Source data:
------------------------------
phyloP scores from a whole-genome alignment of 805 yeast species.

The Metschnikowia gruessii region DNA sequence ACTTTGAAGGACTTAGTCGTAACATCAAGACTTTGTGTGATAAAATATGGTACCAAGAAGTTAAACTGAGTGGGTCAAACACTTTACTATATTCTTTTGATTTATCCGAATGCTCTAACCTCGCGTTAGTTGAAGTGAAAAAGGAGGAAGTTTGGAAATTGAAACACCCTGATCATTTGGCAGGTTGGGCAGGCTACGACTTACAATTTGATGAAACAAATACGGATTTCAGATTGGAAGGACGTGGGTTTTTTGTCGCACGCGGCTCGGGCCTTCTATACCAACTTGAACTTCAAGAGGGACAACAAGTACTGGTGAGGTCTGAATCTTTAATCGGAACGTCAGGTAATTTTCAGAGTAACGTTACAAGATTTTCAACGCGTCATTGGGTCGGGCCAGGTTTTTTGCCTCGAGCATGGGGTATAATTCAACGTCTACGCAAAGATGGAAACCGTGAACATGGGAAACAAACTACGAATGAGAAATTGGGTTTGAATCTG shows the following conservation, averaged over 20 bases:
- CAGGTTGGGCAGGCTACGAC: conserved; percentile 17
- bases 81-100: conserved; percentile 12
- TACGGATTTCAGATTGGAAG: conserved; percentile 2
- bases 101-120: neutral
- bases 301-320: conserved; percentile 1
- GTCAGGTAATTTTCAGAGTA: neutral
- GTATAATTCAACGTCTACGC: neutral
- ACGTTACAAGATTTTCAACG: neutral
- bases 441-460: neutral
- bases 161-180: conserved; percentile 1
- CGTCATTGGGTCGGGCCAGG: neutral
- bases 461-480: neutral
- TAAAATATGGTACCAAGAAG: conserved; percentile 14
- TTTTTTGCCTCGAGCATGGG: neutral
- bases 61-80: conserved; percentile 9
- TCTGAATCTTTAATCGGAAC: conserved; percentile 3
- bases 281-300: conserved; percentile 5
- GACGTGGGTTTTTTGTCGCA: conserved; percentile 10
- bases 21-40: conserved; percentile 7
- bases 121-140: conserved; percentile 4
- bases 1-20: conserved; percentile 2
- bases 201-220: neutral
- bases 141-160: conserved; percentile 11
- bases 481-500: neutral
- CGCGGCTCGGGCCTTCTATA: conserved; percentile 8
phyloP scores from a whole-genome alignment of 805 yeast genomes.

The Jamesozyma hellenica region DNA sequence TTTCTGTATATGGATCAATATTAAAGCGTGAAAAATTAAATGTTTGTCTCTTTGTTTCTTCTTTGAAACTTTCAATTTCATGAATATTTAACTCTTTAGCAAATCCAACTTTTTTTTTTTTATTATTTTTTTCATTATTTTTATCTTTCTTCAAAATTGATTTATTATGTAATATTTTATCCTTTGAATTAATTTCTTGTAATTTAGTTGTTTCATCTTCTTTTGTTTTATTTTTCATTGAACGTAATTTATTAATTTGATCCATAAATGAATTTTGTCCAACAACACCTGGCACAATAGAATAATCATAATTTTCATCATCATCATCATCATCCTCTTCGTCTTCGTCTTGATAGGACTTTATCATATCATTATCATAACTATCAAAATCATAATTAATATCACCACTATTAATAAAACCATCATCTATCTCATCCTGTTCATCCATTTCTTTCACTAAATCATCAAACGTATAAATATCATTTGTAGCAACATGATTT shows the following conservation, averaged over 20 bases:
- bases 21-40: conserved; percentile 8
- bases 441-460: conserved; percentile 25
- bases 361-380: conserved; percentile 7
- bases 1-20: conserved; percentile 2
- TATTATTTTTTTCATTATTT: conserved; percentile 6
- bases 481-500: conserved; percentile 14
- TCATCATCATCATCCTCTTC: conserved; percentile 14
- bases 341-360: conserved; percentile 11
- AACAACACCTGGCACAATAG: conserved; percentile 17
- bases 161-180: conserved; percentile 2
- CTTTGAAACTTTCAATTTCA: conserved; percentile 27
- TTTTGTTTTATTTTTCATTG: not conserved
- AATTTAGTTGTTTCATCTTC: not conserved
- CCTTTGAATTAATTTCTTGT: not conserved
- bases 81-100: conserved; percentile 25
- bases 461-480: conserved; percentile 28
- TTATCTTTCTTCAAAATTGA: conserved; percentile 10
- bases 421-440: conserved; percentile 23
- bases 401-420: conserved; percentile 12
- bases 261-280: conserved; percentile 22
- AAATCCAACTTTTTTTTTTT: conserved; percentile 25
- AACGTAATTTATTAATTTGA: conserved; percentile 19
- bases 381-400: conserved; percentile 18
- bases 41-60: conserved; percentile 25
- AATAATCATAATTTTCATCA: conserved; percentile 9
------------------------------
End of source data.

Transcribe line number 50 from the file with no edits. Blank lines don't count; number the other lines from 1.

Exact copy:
- AAATCCAACTTTTTTTTTTT: conserved; percentile 25